We've lost count of how many times insiders have accumulated shares in a company that goes on to improve markedly. Unfortunately, there are also plenty of examples of share prices declining precipitously after insiders have sold shares. So before you buy or sell Flexiroam Limited (ASX:FRX), you may well want to know whether insiders have been buying or selling.
What Is Insider Selling?
Most investors know that it is quite permissible for company leaders, such as directors of the board, to buy and sell stock in the company. However, most countries require that the company discloses such transactions to the market.
Insider transactions are not the most important thing when it comes to long-term investing. But it is perfectly logical to keep tabs on what insiders are doing. For example, a Columbia University study found that 'insiders are more likely to engage in open market purchases of their own company’s stock when the firm is about to reveal new agreements with customers and suppliers'.
Flexiroam Insider Transactions Over The Last Year
In the last twelve months, the biggest single purchase by an insider was when Founder Kenn Ong bought AU$246k worth of shares at a price of AU$0.02 per share. That means that even when the share price was higher than AU$0.018 (the recent price), an insider wanted to purchase shares. Their view may have changed since then, but at least it shows they felt optimistic at the time. To us, it's very important to consider the price insiders pay for shares. It is generally more encouraging if they paid above the current price, as it suggests they saw value, even at higher levels.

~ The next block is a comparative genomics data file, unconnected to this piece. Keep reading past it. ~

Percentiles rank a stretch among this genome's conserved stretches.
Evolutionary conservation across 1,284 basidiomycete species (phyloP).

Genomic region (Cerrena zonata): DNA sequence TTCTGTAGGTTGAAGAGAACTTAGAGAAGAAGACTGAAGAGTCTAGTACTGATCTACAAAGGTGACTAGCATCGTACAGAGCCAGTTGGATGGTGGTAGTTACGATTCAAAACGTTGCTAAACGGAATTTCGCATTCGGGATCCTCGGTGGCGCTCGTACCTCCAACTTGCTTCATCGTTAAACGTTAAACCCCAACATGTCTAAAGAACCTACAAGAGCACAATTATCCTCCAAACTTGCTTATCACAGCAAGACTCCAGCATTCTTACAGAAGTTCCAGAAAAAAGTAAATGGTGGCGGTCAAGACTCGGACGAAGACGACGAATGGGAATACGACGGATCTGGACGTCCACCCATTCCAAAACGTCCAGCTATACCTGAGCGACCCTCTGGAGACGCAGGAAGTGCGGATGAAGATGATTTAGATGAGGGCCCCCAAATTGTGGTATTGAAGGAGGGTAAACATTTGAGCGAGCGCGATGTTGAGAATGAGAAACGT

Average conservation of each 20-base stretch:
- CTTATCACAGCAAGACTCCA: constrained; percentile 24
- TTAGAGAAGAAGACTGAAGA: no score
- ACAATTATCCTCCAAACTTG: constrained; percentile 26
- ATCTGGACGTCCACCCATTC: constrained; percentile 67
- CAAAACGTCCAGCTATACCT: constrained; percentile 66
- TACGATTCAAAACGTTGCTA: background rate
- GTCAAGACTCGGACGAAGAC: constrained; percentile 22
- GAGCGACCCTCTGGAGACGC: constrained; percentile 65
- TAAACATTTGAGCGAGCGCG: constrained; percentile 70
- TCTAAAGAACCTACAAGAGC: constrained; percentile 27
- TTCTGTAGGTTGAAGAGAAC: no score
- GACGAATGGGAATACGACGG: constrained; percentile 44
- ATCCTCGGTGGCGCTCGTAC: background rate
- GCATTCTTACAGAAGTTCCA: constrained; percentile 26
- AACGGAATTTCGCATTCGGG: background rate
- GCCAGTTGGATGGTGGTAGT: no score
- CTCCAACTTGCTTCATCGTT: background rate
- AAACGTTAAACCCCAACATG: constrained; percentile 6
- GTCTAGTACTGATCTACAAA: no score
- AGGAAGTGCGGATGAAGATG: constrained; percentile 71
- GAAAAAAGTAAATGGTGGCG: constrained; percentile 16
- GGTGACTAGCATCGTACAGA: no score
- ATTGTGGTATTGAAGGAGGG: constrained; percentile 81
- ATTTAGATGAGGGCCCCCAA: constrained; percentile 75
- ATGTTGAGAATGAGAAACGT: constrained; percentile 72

In the last twelve months Flexiroam insiders were buying shares, but not selling. The chart below shows insider transactions (by individuals) over the last year. If you click on the chart, you can see all the individual transactions, including the share price, individual, and the date!
Flexiroam is not the only stock that insiders are buying. For those who like to find winning investments this free list of growing companies with recent insider purchasing, could be just the ticket.
Insider Ownership of Flexiroam
Many investors like to check how much of a company is owned by insiders. A high insider ownership often makes company leadership more mindful of shareholder interests. Flexiroam insiders own 71% of the company, currently worth about AU$3.9m based on the recent share price. I like to see this level of insider ownership, because it increases the chances that management are thinking about the best interests of shareholders.
What Might The Insider Transactions At Flexiroam Tell Us?
The fact that there have been no Flexiroam insider transactions recently certainly doesn't bother us. But insiders have shown more of an appetite for the stock, over the last year. Judging from their transactions, and high insider ownership, Flexiroam insiders feel good about the company's future. So these insider transactions can help us build a thesis about the stock, but it's also worthwhile knowing the risks facing this company. To help with this, we've discovered 4 warning signs (3 shouldn't be ignored!) that you ought to be aware of before buying any shares in Flexiroam.
Of course Flexiroam may not be the best stock to buy. So you may wish to see this free collection of high quality companies.
For the purposes of this article, insiders are those individuals who report their transactions to the relevant regulatory body. We currently account for open market transactions and private dispositions, but not derivative transactions.
This article by Simply Wall St is general in nature. It does not constitute a recommendation to buy or sell any stock, and does not take account of your objectives, or your financial situation. We aim to bring you long-term focused analysis driven by fundamental data. Note that our analysis may not factor in the latest price-sensitive company announcements or qualitative material. Simply Wall St has no position in any stocks mentioned.
Have feedback on this article? Concerned about the content? Get in touch with us directly. Alternatively, email firstname.lastname@example.org.